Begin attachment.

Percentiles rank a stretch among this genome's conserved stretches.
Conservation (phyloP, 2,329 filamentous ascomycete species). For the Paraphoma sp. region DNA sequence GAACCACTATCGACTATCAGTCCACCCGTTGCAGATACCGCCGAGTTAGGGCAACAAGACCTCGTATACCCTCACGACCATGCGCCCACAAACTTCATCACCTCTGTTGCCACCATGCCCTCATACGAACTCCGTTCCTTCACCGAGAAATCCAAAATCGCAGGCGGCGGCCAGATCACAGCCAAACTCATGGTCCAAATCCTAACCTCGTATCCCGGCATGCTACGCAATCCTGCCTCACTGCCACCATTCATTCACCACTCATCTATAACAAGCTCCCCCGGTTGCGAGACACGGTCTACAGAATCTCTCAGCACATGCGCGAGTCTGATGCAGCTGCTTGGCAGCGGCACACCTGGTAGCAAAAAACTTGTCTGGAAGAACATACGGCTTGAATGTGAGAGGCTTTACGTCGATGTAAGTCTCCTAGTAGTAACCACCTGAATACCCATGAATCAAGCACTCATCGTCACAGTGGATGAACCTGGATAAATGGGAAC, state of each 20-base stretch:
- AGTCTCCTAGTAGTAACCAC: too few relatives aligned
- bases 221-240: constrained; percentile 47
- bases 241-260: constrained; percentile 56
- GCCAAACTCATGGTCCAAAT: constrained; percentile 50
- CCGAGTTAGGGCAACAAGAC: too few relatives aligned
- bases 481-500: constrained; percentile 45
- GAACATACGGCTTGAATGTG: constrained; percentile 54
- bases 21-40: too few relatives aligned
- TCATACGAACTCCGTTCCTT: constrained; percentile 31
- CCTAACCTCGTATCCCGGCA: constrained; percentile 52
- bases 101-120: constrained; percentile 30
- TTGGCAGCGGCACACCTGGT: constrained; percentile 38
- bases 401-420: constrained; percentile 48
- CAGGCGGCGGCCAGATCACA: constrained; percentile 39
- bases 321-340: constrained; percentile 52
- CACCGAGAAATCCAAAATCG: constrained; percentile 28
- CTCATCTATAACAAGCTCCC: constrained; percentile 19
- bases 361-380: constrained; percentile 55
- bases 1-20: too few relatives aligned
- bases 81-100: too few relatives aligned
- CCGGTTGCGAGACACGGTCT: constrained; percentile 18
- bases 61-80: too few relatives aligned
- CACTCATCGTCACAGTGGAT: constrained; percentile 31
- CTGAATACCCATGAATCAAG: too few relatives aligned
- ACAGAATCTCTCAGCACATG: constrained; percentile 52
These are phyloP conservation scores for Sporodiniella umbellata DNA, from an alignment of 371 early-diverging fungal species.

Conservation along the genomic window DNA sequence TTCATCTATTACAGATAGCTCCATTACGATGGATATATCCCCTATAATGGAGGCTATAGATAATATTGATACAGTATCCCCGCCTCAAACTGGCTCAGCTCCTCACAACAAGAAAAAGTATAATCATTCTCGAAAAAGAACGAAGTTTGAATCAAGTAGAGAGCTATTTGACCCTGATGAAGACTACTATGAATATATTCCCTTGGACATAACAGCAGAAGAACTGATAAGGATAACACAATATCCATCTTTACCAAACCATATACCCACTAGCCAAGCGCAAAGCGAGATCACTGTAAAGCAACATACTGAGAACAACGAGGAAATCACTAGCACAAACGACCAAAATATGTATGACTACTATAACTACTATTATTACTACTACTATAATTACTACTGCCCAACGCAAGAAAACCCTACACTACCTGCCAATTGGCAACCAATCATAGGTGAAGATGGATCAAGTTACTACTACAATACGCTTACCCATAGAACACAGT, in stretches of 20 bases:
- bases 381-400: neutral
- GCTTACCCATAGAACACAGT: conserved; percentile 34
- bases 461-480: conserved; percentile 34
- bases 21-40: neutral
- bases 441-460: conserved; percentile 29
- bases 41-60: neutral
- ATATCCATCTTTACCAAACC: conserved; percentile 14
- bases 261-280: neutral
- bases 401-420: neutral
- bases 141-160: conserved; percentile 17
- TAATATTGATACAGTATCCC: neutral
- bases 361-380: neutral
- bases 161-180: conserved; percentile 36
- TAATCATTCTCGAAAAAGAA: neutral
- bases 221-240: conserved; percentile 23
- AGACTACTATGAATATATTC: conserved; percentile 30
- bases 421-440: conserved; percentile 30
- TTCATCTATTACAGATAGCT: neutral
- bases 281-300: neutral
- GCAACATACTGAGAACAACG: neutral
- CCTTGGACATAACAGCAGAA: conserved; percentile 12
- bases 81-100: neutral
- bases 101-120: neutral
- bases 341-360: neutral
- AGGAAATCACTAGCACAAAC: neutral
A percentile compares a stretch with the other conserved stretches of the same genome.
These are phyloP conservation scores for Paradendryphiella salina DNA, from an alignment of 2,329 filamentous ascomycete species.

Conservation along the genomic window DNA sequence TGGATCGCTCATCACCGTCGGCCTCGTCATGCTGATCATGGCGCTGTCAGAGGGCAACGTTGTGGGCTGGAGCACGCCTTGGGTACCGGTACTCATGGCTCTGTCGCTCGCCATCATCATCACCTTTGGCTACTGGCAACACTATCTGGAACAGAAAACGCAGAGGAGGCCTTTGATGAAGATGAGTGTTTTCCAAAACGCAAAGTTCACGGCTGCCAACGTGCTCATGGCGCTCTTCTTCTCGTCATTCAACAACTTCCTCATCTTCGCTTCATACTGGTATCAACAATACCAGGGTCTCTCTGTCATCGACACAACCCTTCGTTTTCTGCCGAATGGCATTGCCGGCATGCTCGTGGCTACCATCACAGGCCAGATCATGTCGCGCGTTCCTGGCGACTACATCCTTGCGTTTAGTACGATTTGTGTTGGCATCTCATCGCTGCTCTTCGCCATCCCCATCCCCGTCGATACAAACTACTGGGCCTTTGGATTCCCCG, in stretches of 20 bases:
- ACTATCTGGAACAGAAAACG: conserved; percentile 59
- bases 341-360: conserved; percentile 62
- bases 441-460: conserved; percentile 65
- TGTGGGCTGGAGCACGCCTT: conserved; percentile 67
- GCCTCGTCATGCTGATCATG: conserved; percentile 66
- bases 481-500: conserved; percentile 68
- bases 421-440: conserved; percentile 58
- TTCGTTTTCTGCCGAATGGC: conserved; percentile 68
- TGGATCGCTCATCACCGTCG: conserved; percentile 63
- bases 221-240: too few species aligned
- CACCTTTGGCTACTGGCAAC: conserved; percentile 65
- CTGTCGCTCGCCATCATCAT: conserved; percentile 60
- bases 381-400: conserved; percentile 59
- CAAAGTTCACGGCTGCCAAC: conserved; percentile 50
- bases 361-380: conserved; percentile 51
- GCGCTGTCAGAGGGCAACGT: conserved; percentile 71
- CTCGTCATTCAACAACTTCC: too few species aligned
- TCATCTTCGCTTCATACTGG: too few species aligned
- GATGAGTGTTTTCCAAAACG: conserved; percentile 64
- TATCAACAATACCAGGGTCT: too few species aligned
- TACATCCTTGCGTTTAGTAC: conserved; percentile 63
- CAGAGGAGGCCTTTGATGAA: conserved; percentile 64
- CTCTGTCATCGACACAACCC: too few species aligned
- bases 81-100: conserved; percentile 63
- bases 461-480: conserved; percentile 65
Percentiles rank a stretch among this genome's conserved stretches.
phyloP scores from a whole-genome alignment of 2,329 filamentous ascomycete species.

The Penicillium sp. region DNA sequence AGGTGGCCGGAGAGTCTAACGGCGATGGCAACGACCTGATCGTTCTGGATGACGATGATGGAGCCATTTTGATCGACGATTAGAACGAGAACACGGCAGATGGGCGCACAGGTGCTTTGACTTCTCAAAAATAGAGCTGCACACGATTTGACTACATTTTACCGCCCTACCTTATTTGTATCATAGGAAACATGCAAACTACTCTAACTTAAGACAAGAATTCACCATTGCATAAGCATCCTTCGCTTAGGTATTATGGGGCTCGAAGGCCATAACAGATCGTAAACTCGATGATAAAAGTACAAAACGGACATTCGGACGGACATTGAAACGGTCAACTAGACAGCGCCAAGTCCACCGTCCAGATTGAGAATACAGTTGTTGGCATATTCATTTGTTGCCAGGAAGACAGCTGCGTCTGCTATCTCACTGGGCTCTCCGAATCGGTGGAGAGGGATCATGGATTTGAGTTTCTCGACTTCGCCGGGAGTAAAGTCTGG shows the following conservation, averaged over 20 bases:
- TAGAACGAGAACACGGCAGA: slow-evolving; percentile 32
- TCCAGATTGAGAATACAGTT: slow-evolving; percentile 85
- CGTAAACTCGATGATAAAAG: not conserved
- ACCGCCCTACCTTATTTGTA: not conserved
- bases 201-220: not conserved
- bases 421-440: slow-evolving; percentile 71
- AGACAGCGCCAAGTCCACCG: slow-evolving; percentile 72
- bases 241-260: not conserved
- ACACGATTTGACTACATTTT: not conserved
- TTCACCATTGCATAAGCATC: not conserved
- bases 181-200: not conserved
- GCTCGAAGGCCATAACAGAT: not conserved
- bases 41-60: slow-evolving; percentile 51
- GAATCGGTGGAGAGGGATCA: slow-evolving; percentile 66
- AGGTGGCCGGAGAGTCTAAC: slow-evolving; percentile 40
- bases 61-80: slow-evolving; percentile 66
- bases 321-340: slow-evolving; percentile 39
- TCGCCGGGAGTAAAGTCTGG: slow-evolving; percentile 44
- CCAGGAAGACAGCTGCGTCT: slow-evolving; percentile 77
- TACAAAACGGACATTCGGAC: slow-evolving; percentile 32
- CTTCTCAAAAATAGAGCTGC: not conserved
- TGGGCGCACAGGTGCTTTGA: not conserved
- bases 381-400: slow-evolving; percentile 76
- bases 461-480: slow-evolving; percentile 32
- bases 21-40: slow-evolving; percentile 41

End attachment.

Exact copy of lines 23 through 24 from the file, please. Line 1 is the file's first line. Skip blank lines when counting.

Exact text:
- CCGGTTGCGAGACACGGTCT: constrained; percentile 18
- bases 61-80: too few relatives aligned